An Illuminated PDXmas


This December, Newspace Center for Photography will host a public display of my personal collection of vintage holiday characters. My fascination with them started many years ago with a large plastic Santa I used to covet from my Grandma’s house. Now decades later…thrift stores, garage sales, antique shops, and eBay auctions have allowed me to indulge my obsession and continue to grow the collection. All the figures were manufactured in the late 60s and 70s by Empire Plastics Corp., a now defunct Tarboro, NC based company. I’m drawn to the consistency in style the Empire characters had back then, an innocence and comfort in their expressions that current lawn and porch decorations just don’t possess. On display will be an assortment of Santas, snowmen, reindeer, and elves, all ranging in size from 13 to 46 inches tall. They’ll be dusted off and plugged in all month, delighting Portland gallery goers with their warm, nostalgic glow.

Chris Willis is a local creative from Portland, Oregon. His Empire Plastics collection was previously displayed in an empty retail space in West Moreland in 2009, and in 2010 his army of Santa clones were installed at bside6 in the lower Burnside neighborhood. The art community first learned of his obsession of all things old and unique when his photographic installment, “Estate Sale” was showcased at Newspace in 2007. He continues to rummage in his free time.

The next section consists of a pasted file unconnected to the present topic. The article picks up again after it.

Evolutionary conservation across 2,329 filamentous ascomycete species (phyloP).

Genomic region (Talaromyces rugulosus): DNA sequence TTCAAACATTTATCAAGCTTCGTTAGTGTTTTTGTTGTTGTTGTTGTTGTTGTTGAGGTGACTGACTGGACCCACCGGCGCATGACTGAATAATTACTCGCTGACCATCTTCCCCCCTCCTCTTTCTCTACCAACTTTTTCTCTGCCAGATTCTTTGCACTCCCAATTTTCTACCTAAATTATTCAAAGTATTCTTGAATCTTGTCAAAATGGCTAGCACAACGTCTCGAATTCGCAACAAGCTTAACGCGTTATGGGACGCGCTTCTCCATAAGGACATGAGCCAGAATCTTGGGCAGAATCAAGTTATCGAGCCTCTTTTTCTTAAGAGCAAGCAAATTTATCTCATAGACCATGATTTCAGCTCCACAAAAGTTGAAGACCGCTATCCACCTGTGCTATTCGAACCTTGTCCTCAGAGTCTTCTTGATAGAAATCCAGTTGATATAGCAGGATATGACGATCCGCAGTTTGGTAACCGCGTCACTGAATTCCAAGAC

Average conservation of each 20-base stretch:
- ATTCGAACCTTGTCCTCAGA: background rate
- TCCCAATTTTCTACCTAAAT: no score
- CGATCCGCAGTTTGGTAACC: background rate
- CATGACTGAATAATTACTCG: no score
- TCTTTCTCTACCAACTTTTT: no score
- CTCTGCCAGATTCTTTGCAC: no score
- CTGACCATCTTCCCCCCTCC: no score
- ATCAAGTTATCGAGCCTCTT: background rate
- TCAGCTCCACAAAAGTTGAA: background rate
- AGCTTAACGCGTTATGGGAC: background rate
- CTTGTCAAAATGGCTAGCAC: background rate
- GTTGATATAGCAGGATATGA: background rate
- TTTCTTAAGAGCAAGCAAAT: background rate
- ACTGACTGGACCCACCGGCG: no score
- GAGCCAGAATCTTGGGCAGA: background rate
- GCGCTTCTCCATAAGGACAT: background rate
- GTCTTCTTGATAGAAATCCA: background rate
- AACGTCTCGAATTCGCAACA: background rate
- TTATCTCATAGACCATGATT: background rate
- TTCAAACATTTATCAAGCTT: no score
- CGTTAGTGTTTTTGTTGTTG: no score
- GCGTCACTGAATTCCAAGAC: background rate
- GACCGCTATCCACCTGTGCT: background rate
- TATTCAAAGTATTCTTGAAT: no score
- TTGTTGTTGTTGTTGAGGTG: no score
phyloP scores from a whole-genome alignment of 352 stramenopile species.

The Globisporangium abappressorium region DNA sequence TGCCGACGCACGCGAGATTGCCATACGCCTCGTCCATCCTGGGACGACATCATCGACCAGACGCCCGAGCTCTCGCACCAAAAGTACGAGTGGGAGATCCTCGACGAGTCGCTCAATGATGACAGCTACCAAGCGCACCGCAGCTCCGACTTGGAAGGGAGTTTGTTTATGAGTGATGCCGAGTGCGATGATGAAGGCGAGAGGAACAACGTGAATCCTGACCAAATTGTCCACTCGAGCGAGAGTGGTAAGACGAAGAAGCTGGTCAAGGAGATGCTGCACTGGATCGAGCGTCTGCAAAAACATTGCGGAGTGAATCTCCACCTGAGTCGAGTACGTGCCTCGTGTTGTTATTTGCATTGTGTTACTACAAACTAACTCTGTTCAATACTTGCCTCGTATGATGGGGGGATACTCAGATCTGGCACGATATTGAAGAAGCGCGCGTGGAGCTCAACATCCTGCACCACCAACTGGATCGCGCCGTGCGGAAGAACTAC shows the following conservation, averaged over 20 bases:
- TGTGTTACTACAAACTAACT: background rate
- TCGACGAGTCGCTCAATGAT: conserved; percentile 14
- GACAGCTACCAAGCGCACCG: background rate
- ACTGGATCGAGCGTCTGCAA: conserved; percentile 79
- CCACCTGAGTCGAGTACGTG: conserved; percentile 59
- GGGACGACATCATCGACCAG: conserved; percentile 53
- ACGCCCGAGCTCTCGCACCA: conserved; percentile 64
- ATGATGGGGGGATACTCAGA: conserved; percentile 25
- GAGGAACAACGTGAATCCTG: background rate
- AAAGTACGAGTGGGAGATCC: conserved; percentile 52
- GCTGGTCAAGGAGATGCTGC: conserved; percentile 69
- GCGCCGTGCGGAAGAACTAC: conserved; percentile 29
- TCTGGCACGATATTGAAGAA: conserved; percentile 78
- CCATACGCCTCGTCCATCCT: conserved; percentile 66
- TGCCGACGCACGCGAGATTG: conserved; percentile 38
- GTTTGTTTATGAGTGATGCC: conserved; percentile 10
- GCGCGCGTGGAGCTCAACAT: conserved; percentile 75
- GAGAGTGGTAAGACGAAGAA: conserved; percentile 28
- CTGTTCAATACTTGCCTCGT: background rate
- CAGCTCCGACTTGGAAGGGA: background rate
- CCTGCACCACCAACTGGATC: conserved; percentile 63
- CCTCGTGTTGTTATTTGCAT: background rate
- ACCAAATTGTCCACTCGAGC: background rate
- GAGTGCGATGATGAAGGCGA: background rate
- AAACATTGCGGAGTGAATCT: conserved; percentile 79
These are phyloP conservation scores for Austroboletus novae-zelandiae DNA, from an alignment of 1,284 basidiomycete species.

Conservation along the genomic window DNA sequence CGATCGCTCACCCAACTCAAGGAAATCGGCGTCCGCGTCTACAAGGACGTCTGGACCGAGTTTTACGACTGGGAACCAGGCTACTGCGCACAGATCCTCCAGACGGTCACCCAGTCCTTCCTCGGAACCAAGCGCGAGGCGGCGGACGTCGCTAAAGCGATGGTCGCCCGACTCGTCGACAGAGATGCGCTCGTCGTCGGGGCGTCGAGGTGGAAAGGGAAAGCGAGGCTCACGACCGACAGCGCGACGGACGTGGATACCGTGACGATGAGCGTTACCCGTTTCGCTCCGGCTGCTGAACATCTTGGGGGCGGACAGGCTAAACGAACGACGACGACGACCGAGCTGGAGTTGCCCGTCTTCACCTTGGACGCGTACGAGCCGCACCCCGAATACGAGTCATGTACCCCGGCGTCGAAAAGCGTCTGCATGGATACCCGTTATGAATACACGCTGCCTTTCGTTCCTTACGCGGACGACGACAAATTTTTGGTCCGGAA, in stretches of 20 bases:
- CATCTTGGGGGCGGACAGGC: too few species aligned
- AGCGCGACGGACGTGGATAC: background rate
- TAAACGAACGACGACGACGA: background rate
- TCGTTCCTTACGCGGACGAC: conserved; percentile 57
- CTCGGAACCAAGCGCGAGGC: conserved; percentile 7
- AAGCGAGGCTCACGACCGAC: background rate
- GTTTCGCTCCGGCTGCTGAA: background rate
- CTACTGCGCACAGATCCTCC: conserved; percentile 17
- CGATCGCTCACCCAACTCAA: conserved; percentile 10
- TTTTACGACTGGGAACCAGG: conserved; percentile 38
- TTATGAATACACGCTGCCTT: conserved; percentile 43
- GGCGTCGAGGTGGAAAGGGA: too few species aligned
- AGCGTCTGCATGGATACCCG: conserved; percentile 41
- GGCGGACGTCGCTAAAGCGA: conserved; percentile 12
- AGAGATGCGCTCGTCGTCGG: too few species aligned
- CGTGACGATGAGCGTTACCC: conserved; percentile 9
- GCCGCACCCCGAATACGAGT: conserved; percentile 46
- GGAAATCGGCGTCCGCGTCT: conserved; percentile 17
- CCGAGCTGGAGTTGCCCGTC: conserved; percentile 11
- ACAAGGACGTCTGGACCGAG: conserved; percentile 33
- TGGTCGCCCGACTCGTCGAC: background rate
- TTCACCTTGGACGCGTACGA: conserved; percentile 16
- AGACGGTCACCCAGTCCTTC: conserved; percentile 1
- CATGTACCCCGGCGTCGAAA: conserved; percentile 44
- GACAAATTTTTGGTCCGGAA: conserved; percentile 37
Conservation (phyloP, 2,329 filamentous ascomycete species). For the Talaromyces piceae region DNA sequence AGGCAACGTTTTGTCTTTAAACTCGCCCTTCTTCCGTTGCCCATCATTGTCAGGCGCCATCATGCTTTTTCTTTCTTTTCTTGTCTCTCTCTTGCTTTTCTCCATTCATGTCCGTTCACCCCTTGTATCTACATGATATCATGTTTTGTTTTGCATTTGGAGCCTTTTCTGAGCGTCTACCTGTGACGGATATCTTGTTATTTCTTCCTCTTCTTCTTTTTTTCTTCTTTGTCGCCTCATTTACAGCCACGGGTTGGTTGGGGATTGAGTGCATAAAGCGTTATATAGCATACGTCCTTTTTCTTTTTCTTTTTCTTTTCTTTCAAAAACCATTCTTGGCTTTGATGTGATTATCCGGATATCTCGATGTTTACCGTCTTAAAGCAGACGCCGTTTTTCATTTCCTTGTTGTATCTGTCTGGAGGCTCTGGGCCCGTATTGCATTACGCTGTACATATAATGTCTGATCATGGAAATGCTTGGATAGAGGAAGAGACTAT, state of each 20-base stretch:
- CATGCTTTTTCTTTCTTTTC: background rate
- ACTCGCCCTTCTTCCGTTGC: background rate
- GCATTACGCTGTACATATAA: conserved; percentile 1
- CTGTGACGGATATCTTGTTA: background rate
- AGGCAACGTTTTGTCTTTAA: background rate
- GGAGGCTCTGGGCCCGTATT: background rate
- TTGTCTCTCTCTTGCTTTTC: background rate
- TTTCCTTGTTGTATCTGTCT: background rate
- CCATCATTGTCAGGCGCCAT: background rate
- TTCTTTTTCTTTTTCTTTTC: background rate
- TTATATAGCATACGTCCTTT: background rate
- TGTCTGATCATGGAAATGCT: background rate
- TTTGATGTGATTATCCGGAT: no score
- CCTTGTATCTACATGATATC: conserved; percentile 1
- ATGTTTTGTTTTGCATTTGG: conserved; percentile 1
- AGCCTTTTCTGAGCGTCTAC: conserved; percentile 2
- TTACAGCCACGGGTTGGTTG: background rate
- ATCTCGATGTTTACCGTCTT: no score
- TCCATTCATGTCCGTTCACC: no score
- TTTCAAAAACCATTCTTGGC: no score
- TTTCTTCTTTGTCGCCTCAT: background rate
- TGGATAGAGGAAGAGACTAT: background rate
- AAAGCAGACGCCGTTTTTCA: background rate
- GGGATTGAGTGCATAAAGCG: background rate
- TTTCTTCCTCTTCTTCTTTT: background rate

The photography of Jessie Rieser will be in the main gallery at Newspace, showcasing his survey of uniquely American Christmas traditions.

Beyond the glowing green and red lights, past the shimmering silvery tinsel, around the fragrant pine boughs, another Christmas lingers, a Christmas of contradictions.

This Christmas is complex and at times, uncomfortable. It’s awkward and sometimes bleak. But it is also sincere and celebratory, colorful and creative.

This is the Christmas I capture in this first chapter of a photographic exploration of the biggest event on the American calendar. I grew up in a secular home and at times felt like a Christmas outsider, never connected to the holiday’s religious importance, or its more extreme cultural trappings. But in these photos, I become a Christmas insider, working to discover and reveal what holiday magic, or mania, compels so many to devote thousands of hours to hanging lights, to carving and painting figurines, to building miniature villages, to converting their homes, yards, garages and cars into monuments to merriness.

Initially inspired by the absurdity of a five story inflatable Santa who appeared to be guarding a tree lot, I have launched this survey of uniquely American Christmas traditions. “Christmas in America” is an unvarnished examination of the ways people mark the holiday’s meaning.

Jesse received his BFA in Photography from Arizona State University and art history from the Herberger Institute of Art and Design. His work has been honored by the Art Director’s Club of New York, The PDN Photo Annual, The American Photography Annual, Critical Mass Top 50, Art of Photography Juried Exhibition, CCNY Annual Juried Exhibition and Center’s Review Santa Fe 100.

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